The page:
Carp tests find no human risk
Research suggests the biological warfare being waged on carp will not cross over into humans.
A recent study by the National Carp Control Plan (NCCP) and Australia National University assessed the risk of releasing a strain of the herpes virus as a bio-agent to kill European carp in Australian waterways.
European carp cause significant environmental damage and have a negative economic impact of up to $500 million a year.
The NCCP proposes the release of a species-specific strain of deadly herpes into waterways to wipe out the pest.
NCCP coordinator Matt Barwick says humans should be safe.
“This virus has never moved from the species it infects, which is common carp, but we wanted to be absolutely certain,” he said.
“We engaged some experts in zoonotic diseases, which are pathogens that have an ability to move from animals into a human host, even though the virus is not one of those.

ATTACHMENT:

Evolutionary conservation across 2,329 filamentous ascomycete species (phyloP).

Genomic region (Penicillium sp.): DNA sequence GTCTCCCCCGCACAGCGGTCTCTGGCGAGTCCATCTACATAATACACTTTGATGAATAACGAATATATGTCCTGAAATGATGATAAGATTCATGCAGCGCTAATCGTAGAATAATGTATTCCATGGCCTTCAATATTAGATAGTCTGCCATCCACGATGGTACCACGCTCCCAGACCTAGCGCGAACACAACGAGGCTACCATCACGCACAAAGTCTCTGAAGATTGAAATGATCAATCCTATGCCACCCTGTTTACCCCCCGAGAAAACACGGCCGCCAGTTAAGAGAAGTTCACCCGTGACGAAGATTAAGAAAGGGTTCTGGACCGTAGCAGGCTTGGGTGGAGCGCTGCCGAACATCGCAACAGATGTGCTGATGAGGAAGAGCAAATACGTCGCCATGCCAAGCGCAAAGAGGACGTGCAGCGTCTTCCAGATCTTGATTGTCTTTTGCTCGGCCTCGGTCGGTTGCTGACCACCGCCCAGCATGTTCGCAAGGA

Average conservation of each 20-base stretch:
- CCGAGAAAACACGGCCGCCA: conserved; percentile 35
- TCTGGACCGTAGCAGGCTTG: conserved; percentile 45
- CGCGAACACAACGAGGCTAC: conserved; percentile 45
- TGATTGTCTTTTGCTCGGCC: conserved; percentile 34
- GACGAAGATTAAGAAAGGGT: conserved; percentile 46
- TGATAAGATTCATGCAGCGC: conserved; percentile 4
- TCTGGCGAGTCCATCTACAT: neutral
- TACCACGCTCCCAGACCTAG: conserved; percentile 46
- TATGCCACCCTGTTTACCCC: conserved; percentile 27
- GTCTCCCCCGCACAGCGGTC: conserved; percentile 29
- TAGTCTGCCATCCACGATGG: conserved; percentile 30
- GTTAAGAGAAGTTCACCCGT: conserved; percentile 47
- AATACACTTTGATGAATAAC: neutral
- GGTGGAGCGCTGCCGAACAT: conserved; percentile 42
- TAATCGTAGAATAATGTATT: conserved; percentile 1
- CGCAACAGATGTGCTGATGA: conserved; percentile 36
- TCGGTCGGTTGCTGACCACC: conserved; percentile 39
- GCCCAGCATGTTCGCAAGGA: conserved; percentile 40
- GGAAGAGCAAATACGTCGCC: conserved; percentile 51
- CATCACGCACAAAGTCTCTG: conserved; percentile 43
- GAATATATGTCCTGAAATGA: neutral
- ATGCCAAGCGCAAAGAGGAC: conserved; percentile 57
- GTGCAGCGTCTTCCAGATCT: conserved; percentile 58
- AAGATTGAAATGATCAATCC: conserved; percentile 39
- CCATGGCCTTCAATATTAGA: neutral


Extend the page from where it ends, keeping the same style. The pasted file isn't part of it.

“The research shows there are absolutely no human health considerations associated with this virus, so we can effectively close the book on this,” he said.
More studies will be undertaken throughout the year to help inform state and federal environment ministers when they decide if the $15 million plan to release the virus should go ahead.
While the disease is not expected to pass directly to humans, there concerns about what the millions of dead fish will do to the water quality.
“That is not to say we won't need to use safety equipment very carefully if undertaking clean-ups, because while the virus itself doesn't infect humans, we still need to consider water quality,” Mr Barwick said.